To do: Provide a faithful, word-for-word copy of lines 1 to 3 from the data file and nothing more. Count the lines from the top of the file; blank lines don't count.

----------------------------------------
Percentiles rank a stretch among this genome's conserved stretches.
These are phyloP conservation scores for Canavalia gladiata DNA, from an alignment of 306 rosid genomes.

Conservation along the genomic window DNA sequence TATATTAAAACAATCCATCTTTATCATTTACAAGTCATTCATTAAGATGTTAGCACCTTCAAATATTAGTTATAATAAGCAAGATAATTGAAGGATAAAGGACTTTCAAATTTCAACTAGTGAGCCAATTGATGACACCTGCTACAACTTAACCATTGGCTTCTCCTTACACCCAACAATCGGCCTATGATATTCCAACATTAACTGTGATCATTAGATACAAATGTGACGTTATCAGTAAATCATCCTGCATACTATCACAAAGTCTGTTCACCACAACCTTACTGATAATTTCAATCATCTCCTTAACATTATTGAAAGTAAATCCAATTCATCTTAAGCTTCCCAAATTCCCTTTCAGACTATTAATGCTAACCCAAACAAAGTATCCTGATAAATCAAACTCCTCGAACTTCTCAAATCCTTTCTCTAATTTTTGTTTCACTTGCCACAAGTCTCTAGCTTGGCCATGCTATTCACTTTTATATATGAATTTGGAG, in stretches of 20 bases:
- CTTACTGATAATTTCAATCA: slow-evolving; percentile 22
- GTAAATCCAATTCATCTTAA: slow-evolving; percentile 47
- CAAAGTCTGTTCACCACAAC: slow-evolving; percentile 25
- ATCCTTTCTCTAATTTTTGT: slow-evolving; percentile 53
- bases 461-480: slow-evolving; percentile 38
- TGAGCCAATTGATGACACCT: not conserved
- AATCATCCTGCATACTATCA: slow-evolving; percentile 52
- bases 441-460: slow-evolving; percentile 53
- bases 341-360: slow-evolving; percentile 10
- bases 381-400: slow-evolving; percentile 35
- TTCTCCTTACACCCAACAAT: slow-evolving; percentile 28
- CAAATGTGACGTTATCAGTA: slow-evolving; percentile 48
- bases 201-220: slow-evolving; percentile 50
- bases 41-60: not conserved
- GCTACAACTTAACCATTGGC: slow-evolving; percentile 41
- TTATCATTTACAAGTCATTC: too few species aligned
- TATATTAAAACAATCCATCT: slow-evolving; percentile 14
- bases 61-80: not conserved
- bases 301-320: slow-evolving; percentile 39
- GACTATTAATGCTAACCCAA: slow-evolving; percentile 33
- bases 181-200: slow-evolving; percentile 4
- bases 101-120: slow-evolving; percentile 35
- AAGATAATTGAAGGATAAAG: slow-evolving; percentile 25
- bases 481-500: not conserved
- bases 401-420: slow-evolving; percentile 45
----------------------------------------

Percentiles rank a stretch among this genome's conserved stretches.
These are phyloP conservation scores for Canavalia gladiata DNA, from an alignment of 306 rosid genomes.

Conservation along the genomic window DNA sequence TATATTAAAACAATCCATCTTTATCATTTACAAGTCATTCATTAAGATGTTAGCACCTTCAAATATTAGTTATAATAAGCAAGATAATTGAAGGATAAAGGACTTTCAAATTTCAACTAGTGAGCCAATTGATGACACCTGCTACAACTTAACCATTGGCTTCTCCTTACACCCAACAATCGGCCTATGATATTCCAACATTAACTGTGATCATTAGATACAAATGTGACGTTATCAGTAAATCATCCTGCATACTATCACAAAGTCTGTTCACCACAACCTTACTGATAATTTCAATCATCTCCTTAACATTATTGAAAGTAAATCCAATTCATCTTAAGCTTCCCAAATTCCCTTTCAGACTATTAATGCTAACCCAAACAAAGTATCCTGATAAATCAAACTCCTCGAACTTCTCAAATCCTTTCTCTAATTTTTGTTTCACTTGCCACAAGTCTCTAGCTTGGCCATGCTATTCACTTTTATATATGAATTTGGAG, in stretches of 20 bases: